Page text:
Revisiting my time as a film photographer in Hell’s Kitchen.

Looking back, I’d say my journey as a photographer began during my early days in Hell’s Kitchen. Though I had been fascinated with taking pictures since my teens. It wasn’t until I was occupying a one-bedroom in the heart of the west midtown area of Manhattan that my then boss gave me his old Nikon EM SLR along with some film and a couple of photo books that my hobby turned into an obsession. I quickly began documenting my surroundings while graduating from one-hour photo chains to professional printing services such as Duggal and B&H. Within a short time, the towels and sheets that fit neatly in my apartment linen closet were displaced by boxes of photos and trays of slides. My trips to places like Duggal and B&H quickly quadrupled. From my eight years in Hell’s Kitchen to my married life in New Jersey and Washington state. My passion and obsession for photography never waned. My need for living space grew, and the number of photo boxes, enlargements, and ane studio gear morphed. Quickly realizing less is more, I used the premise of moving to digitize all those negatives, slides, photo boxes, and albums before tossing them in the garbage.

As I begin to get the digitized photos back, I can see the vast progress I’ve made over the years. Kicking myself, in a sense, for holding on to the past for so long. Undoubtedly, many photos accurately documented the time and people. Most of it, unfortunately, was junk. Luckily though, there were a few that jogged some serious memories. Photo’s that still show a measure of intent and purpose.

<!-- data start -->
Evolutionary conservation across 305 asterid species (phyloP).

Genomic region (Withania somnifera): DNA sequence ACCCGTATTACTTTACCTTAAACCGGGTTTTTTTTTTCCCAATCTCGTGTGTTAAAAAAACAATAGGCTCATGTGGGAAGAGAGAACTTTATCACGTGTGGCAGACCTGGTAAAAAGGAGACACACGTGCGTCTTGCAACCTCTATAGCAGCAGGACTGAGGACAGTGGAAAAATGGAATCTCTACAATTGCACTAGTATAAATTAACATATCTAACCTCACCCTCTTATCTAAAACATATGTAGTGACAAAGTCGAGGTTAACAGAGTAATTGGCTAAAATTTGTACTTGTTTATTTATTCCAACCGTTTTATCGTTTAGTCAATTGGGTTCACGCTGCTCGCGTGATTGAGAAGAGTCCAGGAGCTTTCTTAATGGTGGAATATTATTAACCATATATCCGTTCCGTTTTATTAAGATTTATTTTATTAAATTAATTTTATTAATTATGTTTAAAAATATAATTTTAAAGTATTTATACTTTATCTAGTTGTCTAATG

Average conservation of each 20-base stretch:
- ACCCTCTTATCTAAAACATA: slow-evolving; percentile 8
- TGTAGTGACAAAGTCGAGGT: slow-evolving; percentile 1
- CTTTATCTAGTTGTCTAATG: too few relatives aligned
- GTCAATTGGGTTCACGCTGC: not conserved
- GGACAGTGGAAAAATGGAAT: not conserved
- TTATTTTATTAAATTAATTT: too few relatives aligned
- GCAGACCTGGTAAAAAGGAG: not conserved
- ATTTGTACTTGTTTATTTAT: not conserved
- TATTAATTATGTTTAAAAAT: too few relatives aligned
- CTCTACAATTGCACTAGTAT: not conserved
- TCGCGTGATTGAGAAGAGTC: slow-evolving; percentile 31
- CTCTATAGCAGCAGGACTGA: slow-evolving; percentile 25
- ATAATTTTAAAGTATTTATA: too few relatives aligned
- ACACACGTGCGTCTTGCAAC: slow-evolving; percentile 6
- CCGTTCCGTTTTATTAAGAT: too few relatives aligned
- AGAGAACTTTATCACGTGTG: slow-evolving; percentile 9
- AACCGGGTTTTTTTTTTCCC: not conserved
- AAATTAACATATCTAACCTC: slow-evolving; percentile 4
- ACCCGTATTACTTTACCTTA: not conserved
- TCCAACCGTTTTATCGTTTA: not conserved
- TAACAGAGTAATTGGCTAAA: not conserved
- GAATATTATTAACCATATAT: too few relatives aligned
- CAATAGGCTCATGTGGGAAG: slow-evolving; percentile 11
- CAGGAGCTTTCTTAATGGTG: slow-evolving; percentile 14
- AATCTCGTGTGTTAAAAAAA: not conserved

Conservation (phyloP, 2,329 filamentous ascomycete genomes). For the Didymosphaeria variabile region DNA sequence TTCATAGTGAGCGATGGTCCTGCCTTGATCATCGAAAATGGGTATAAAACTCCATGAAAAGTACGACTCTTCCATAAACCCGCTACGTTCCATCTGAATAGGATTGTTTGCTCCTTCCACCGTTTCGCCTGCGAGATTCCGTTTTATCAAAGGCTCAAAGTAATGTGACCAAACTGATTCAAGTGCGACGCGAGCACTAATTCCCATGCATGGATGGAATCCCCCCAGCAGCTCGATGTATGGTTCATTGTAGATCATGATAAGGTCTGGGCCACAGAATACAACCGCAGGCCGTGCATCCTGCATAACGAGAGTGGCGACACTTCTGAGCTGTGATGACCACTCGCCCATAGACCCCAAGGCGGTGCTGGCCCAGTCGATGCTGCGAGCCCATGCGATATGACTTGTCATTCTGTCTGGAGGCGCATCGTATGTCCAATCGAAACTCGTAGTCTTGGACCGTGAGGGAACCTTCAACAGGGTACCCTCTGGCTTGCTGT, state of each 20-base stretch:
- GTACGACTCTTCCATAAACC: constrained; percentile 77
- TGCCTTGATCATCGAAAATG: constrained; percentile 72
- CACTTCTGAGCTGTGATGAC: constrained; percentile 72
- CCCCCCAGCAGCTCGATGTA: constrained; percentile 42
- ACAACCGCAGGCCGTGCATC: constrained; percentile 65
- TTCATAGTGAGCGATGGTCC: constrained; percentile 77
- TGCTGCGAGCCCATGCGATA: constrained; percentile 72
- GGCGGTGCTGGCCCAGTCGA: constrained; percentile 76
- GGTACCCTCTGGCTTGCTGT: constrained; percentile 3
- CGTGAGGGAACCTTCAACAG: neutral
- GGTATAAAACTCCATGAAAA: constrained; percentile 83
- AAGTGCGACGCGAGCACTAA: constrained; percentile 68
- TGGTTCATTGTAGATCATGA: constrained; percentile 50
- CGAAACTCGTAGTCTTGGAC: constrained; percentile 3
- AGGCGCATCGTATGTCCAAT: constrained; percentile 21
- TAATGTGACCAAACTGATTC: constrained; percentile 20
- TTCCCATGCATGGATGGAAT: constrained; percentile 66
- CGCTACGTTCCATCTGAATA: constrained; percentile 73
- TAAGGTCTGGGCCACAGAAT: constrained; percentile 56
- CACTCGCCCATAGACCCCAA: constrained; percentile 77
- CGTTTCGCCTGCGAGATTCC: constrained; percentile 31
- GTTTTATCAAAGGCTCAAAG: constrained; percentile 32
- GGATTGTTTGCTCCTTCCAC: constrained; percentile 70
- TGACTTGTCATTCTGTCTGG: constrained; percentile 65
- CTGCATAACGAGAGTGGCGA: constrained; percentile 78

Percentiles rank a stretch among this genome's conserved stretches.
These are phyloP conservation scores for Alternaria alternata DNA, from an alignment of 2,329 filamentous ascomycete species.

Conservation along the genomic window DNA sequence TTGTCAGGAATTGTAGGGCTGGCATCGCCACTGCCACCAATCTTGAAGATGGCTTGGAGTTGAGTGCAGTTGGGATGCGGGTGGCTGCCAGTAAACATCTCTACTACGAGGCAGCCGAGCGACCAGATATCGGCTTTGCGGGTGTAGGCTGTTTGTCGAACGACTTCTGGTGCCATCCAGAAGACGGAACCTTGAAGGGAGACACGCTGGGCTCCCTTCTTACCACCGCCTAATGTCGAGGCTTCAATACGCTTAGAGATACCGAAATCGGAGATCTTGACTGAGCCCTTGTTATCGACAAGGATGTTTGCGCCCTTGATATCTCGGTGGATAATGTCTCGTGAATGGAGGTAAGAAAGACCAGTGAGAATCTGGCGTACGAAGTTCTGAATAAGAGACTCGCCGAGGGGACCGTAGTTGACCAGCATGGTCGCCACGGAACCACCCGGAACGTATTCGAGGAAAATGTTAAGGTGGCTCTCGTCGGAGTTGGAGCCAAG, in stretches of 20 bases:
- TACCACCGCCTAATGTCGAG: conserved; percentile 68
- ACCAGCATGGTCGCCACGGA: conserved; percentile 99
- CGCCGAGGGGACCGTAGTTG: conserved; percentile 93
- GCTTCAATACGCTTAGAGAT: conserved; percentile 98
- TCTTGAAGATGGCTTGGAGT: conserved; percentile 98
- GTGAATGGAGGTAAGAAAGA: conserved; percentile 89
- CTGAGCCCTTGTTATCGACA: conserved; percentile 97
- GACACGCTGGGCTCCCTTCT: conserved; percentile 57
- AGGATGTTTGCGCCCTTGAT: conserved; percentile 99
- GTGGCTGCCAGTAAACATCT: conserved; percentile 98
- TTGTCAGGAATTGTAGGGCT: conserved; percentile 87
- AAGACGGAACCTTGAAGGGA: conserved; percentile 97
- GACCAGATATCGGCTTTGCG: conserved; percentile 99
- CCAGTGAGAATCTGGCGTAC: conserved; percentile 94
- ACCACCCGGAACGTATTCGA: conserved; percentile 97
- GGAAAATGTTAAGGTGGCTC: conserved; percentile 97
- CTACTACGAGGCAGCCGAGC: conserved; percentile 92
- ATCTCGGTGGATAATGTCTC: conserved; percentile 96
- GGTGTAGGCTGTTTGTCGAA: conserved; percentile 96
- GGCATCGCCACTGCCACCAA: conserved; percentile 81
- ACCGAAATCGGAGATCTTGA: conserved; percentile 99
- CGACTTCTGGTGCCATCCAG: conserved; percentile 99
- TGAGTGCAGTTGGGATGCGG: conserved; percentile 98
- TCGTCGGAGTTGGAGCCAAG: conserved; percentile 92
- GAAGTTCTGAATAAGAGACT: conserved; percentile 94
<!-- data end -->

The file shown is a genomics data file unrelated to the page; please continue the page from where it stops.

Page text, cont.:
Taken on 48th street and 10th avenue shortly after a snow storm. You can hopefully see the emphasis on the reflections the puddles give. You should also get a rare view of a traffic-free New York City street. Not bad for a photo I took more than twenty-five years ago.

My Day at Photography Explorers. AKA Teaching New Kids Old Tricks.

Earlier today I went back to my old neighborhood of Hell’s Kitchen for my first day of teaching 5th and 6th graders the art of Black & White photography. I’ve been a volunteer with NY Cares for about a year now and in all honesty, it’s been one of the most rewarding experiences I’ve ever had. Throughout most of the year I’ve been volunteering with  the Hudson Guild in Chelsea. Hudson Guild offers underprivileged first, second and third graders a place to go after school. Helping with their homework and art projects has been lots of fun. I myself and not much of an artist and having a six year old make fun of your skills with the crayons, scissors and glue can be pretty damaging to the ego.      Photography Explorers, however, is right up my alley. I had a great time and loved working with the kids. I plan on becoming a regular and will be bringing the portable studio to the next session. Teaching them about portraiture should be a lot of fun. Judging from all the characters I met today. We should have a lot of good pictures.

He was everyone's favorite model and a pretty cool kid.

One of the Students using an SLR (mine) for the very first time. P.S. That's me.

Who you be beemin' at?

All Smiles

While all the rest of the kids were using point and shoots. I had mine borrow my SLR.

One of the regular volunteers.

Allison (L) and King (R) with one of the students.